In an opinion piece published in the New England Journal of Medicine, former FDA Commissioner Dr. Jane Henney and her co-author argue that the drug mifepristone (the abortion pill) should be removed from the database (called REMS) that limits abortion pill prescribers to doctors who are able to give appropriate follow-up care to their patients in the event of complications.
In an interview with NPR about her piece, Henney claimed, “The current restrictions impose a lot of burden on women who have to go to a clinic and [on] the certified physician. If some of those restrictions were lifted, you could possibly go to your own physician who might write a prescription that you could get filled in your pharmacy and take this medication at home right now.” Henney also claims that the FDA’s restrictions are outdated, because the abortion pill has now been shown to be safe: “I believe it’s important for them to do another review in light of the safety information we know about this drug.” But “safe” is a relative term. In the U.S. alone, 24 women have died from taking the pill, and well over 4,000 have had serious complications, including hemorrhaging and sepsis.
Conflicts of interest taint abortion pill studies
Live Action News has reported in an investigative series that many recent abortion pill studies have been funded by those who have a vested financial interest in ensuring a wider use of the abortion pill without current FDA restrictions. The NPR story links to a commentary in the Journal Contraception which has ties to the abortion industry. Contraception is the official journal of the Association of Reproductive Health Professionals (ARHP) and the Society of Family Planning (SFP). As a Live Action News investigation has shown, ARHP and SFP have deep ties to the abortion industry. SFP’s mission supports abortion research, funds the pro-abortion Guttmacher Institute which promotes self-managed abortion, and is part of the TelAbortion study team. ARHP was founded as a clinical education arm of Planned Parenthood under the American Association of Planned Parenthood Physicians (AAPPP). Even the Journal Contraception and its leadership have a laundry list of potential conflicts of interest, as documented by Live Action News.
Removing FDA safeguards puts women at greater risk
Not only is the argument for loosening abortion pill restrictions based on research that assumes its own premise (that abortion is a universal good that should be widely available), but it would also put women at more risk from a pill with potentially deadly complications even under the current FDA restrictions. Making mifepristone widely available without appropriate prior and follow-up care, part of the purpose of REMS, makes women vulnerable to complications such as an undiagnosed ectopic pregnancy, which can result in death if improperly treated.
In her opinion piece, Henney states, “A recent study of mifepristone in Ireland and Northern Ireland showed that medication abortions can be done at home as safely as treatments can be administered in a clinic, confirming that there is no advantage to special dispensing restrictions.” However, the study she cites has several important methodological problems, acknowledged by the researchers themselves, including total reliance on self-reported data, incomplete follow-up, and inability to determine if adverse events were treated appropriately.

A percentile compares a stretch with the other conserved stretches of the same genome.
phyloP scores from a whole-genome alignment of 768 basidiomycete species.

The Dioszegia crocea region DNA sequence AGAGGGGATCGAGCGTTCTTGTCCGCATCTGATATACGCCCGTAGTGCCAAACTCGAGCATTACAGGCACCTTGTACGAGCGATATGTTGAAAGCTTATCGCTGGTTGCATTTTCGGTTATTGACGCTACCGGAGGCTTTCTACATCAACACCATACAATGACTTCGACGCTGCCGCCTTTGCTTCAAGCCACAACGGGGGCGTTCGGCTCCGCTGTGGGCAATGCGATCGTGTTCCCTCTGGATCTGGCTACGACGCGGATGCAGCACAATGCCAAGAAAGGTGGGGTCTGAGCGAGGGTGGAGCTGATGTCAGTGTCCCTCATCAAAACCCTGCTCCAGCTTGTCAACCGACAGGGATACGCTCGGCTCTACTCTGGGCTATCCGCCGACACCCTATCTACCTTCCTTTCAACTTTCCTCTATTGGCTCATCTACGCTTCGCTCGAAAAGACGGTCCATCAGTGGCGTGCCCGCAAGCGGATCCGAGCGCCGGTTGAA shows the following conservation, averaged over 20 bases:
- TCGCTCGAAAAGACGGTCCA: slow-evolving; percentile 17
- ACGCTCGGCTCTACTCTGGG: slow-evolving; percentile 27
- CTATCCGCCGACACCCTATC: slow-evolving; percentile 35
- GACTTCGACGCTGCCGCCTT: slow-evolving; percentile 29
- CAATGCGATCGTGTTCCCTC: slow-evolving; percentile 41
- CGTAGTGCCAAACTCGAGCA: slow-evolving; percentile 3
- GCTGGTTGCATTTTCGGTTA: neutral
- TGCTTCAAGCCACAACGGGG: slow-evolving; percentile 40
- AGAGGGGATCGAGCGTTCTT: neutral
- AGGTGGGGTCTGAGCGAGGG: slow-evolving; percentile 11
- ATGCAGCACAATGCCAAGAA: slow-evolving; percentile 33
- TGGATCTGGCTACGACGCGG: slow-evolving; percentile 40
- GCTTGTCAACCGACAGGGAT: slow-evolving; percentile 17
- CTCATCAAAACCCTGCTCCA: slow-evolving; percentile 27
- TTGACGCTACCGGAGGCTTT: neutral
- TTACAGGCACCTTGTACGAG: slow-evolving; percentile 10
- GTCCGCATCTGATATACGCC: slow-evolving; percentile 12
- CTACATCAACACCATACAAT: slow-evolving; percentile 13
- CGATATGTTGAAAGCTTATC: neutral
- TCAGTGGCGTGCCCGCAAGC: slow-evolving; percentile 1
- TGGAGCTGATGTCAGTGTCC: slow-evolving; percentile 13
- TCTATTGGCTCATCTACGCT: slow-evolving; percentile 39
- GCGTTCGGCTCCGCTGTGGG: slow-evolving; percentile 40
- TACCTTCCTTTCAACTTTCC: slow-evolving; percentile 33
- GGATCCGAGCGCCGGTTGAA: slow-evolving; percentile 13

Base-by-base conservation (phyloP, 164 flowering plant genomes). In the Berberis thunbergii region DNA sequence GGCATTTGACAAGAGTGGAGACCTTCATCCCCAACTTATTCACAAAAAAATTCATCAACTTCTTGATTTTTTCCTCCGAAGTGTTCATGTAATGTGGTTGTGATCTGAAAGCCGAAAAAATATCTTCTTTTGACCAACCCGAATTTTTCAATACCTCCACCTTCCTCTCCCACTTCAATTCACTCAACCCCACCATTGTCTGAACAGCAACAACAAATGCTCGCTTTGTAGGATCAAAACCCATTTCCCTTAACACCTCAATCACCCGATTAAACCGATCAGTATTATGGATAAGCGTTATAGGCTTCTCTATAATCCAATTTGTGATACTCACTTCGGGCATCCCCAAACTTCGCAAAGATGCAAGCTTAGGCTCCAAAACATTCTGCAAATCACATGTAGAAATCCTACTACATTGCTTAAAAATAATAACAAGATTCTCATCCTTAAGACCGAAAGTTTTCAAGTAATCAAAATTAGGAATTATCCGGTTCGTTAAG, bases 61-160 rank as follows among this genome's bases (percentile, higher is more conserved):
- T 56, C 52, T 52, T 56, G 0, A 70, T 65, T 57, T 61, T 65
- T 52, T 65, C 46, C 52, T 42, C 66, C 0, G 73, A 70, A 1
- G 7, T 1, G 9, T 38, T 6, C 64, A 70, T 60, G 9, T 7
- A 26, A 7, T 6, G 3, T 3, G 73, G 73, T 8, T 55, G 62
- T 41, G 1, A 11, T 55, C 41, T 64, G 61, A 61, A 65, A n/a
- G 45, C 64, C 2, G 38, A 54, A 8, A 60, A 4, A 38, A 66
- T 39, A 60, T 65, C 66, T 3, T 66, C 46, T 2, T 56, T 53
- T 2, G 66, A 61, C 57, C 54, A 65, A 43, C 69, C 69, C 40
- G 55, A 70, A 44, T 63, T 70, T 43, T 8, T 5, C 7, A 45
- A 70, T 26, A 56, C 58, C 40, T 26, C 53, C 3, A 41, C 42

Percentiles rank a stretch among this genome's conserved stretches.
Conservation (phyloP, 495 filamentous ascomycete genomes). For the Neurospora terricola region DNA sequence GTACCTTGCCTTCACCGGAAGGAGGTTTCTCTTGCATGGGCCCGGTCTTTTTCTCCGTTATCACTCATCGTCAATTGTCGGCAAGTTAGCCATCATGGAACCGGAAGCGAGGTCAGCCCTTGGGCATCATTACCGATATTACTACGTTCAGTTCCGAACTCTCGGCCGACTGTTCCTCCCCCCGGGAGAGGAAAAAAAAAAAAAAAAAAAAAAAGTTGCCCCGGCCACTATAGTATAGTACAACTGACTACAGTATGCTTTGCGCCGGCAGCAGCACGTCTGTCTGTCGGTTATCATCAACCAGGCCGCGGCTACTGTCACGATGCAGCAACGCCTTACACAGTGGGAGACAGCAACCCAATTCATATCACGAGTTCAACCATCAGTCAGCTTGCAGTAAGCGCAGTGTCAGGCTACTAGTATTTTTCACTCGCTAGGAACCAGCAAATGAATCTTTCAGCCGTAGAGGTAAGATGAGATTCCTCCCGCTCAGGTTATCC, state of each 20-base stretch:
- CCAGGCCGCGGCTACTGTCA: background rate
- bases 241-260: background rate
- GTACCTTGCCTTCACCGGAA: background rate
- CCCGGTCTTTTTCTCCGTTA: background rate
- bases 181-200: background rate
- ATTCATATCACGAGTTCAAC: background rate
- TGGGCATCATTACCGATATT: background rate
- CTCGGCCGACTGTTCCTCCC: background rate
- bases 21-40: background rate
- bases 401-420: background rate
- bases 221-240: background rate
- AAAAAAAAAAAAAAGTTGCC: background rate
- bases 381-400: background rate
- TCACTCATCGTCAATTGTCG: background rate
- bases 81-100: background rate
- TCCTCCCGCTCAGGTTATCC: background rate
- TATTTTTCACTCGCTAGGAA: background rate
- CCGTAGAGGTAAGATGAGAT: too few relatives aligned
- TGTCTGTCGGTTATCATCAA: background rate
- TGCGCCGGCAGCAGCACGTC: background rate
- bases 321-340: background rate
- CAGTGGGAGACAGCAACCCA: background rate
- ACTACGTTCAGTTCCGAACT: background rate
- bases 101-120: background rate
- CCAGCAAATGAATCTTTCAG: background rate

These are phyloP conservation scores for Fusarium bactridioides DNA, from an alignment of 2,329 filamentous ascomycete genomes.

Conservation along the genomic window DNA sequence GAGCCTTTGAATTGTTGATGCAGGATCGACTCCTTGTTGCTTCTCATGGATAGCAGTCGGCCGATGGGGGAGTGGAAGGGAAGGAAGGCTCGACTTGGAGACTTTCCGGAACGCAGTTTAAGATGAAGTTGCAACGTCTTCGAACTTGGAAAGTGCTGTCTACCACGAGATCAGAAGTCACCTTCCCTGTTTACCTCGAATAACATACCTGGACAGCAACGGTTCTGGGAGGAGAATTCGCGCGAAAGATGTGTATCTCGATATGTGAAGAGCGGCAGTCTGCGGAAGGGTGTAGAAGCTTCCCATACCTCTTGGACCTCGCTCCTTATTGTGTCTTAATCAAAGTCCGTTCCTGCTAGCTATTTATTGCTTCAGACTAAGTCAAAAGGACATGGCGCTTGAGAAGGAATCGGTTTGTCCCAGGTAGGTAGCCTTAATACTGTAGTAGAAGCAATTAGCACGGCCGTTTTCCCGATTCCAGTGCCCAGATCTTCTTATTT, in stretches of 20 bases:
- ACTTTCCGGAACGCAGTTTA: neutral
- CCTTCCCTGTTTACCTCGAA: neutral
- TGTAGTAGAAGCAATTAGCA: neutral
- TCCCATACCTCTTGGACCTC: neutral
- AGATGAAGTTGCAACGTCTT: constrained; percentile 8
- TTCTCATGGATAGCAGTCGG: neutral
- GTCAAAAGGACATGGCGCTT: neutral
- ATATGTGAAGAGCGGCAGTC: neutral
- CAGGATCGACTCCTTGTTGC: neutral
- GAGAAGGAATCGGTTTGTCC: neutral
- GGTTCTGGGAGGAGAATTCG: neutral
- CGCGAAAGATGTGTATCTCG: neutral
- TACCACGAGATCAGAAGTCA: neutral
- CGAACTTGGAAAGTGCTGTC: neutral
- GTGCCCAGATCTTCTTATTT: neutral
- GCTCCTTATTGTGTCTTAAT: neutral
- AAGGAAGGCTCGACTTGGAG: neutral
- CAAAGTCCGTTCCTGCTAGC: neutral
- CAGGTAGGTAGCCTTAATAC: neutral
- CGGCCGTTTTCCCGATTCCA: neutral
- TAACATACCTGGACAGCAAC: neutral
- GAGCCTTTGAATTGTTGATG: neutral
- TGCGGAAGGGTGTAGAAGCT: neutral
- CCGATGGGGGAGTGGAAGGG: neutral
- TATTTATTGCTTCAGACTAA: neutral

And while abortion pill complications under 6 weeks’ gestation may be less frequent, the likelihood for complications increases after 8 weeks’ gestation. As even pro-abortion opponents of heartbeat bills constantly claim, many women may not know they are pregnant by 6 weeks’ gestation, or even 8 weeks for women who may be on some form of birth control. But the fact is that most women cannot determine their exact stage of pregnancy with precision, since rudimentary dating relies on an estimate based off of last menstrual period (LMP), without a dating ultrasound provided by an OB-GYN. It is irresponsible for medical providers to place the burden on patients, as some would advocate, to provide accurate pregnancy dating and gestational status.
Women may be more vulnerable to abuse
Additionally, vulnerable women could suffer if mifepristone is made more widely available without requiring recourse to medical professionals, since abusers would have an easier way to hide their crimes. It could also make it more difficult to identify and help victims of rape and human trafficking who, if abortion zealots get their way, would have minimal or even no contact with medical professionals, who are mandatory reporters.
With all these dangers to women, why are those like Henney and the problematic studies she cites pushing to lift the FDA’s current restrictions on mifepristone? Profit. As Live Action News has reported, manufacturers like DANCO and its investors are waiting to cash in from wider availability of the drug. Carafem states the abortion pill can cost patients between $300 and $800. According to Planned Parenthood, the abortion pill can cost patients up to $1,000.
Yet even more than all the biased studies, false arguments, purported safety or effectiveness, we must never lose sight of the most important fact about the abortion pill, and the reason why it can never be truly considered “safe”: it is used to take a human life.
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